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South Korean Foreign Minister says Nuclear Talks with North at Risk

South Korea's chief diplomat says a diplomatic process aimed at getting rid of North Korea's nuclear weapons is at risk if Pyongyang continues on its current path. As VOA's Kurt Achin reports from Seoul, the North's moves to resume activity at its main nuclear reactor could end up isolating and impoverishing the country even further.

South Korean Foreign Minister Yu Myung-hwan said Friday North Korea is putting at risk the diplomatic effort that has been some five years in the making.

Referring to a six-nation talks process aimed at ending North Korea's nuclear weapons, Yu says we are in a difficult situation where we may have to return to square one.

Since 2003, South Korea has joined the United States, Russia, China, and Japan in offering the North incentives to end its nuclear weapons programs. North Korea signed an agreement last year to declare those programs and began disabling its main nuclear facility at Yongbyon, with much broader disarmament steps to come in the future.

However, this month North Korea said it was in the process of restarting Yongbyon, and it ejected international inspectors and their surveillance equipment from the plant's reprocessing facility.

Foreign Minister Yu says the North's actions may have a political angle.

He says it is possible that the North's decision to reverse its disablement is a strategy linked to the upcoming U.S. presidential election.

Michael Green is a former national security advisor to President Bush, and is now affiliated with Republican presidential candidate John McCain.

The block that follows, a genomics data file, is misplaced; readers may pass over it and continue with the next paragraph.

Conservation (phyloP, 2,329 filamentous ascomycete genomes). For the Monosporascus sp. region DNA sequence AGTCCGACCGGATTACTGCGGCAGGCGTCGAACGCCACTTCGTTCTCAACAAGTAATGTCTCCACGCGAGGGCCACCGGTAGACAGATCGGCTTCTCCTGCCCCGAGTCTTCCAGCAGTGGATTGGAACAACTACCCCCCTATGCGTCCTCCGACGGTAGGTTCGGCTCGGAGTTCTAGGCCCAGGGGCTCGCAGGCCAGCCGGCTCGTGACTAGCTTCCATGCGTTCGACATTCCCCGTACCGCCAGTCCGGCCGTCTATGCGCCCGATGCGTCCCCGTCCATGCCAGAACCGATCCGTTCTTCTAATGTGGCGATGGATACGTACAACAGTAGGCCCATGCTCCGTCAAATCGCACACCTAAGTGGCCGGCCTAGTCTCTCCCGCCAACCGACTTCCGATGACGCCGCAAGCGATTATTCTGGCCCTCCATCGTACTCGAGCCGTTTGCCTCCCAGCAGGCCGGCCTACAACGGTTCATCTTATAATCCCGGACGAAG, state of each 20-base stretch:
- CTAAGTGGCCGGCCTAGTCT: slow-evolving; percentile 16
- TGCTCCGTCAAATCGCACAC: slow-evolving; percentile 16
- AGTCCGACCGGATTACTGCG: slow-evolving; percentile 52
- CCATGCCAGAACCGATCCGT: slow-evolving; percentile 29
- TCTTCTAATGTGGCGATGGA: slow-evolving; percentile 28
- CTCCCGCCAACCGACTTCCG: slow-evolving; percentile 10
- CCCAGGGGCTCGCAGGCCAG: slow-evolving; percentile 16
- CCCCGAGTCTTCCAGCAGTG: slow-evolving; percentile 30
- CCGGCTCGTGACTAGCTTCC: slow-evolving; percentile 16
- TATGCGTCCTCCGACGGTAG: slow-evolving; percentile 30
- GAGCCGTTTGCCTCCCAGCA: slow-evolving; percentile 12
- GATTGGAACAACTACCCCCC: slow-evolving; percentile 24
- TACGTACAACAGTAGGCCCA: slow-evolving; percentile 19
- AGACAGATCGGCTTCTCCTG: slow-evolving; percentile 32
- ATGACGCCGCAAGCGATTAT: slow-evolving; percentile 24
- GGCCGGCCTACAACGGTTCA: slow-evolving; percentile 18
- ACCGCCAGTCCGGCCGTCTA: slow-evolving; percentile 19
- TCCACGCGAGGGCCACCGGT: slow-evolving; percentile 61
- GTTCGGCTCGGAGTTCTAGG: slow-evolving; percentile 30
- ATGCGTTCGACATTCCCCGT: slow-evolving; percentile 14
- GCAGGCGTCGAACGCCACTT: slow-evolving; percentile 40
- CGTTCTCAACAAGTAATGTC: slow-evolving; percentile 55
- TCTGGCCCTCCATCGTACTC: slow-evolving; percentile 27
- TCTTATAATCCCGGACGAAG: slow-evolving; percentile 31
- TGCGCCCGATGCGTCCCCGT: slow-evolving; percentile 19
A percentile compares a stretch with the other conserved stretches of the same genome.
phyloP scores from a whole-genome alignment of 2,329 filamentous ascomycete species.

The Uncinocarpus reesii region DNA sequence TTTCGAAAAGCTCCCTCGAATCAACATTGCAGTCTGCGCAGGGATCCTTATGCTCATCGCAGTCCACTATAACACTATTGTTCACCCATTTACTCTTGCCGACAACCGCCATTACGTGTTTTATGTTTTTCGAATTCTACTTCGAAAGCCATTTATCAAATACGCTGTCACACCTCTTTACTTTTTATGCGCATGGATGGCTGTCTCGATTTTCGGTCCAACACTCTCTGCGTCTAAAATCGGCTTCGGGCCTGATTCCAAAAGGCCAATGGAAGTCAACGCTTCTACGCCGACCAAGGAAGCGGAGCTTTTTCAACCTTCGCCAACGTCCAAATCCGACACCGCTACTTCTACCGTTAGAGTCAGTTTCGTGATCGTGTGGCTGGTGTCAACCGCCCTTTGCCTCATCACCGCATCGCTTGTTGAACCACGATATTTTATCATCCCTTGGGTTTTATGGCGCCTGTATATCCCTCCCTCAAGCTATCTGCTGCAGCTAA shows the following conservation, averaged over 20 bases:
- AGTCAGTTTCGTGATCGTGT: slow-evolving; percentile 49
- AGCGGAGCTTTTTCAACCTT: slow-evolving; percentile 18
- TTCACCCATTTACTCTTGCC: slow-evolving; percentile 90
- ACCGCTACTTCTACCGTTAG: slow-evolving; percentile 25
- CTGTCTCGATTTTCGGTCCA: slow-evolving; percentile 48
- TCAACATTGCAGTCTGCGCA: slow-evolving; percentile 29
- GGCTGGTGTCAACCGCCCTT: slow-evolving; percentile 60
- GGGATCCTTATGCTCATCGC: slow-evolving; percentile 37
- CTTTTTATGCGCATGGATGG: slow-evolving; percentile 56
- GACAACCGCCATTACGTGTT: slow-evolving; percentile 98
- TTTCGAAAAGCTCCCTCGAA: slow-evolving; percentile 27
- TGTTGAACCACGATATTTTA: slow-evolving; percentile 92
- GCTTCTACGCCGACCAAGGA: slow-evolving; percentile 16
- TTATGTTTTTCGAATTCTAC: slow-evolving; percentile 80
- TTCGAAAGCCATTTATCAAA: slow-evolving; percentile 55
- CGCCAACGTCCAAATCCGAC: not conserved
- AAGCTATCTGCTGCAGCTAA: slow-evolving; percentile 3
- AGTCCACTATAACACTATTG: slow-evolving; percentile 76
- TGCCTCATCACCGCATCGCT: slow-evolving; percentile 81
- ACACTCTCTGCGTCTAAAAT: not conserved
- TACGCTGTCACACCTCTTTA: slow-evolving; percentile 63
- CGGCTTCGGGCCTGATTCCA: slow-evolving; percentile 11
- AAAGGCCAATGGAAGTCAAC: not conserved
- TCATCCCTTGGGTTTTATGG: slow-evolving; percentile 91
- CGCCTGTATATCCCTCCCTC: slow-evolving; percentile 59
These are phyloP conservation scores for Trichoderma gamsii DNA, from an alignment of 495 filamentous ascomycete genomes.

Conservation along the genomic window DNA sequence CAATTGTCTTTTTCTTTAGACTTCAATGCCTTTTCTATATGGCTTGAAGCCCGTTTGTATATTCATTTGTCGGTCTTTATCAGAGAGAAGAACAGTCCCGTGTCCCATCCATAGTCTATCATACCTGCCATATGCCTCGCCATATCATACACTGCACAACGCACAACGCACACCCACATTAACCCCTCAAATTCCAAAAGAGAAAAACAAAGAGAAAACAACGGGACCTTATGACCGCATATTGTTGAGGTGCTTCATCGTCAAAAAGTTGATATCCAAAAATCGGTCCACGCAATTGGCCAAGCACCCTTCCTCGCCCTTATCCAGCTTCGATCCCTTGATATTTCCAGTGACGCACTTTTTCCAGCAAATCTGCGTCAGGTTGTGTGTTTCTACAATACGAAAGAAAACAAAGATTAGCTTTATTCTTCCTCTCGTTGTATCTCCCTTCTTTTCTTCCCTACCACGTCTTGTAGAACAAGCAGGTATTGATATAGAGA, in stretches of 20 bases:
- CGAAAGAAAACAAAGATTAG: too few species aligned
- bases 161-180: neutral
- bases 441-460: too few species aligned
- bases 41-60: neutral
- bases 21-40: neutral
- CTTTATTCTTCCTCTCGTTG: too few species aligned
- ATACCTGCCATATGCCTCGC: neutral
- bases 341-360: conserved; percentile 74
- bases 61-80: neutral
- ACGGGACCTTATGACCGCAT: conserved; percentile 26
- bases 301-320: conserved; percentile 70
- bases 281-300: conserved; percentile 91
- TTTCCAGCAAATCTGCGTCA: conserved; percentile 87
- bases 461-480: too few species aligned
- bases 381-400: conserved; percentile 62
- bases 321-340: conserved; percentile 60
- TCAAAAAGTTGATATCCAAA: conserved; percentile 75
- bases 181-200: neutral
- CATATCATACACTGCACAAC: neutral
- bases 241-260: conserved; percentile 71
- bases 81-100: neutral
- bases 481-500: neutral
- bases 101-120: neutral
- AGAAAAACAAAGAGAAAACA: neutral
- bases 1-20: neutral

He told a forum in Seoul Friday he thinks it is very unlikely there will be progress in the six nation talks until the U.S. election is resolved. He also says there is a good chance North Korea is considering steps to take to try to raise its bargaining leverage with the new administration.

"Incrementally they may try to move toward reprocessing of the remaining spent fuel rods... and they may also try rebuilding their five megawatt reactor and other facilities. And I believe we should signal to them very clearly that if they go down that path... the situation for them will be worse," he said.

North Korea tested a nuclear weapon two years ago, causing unanimous support for a strict sanctions resolution at the United Nations. Green points out the international community has not seriously implemented the resolution, because the North returned to talks. He says that could change, if North Korea continues to reverse its nuclear promises.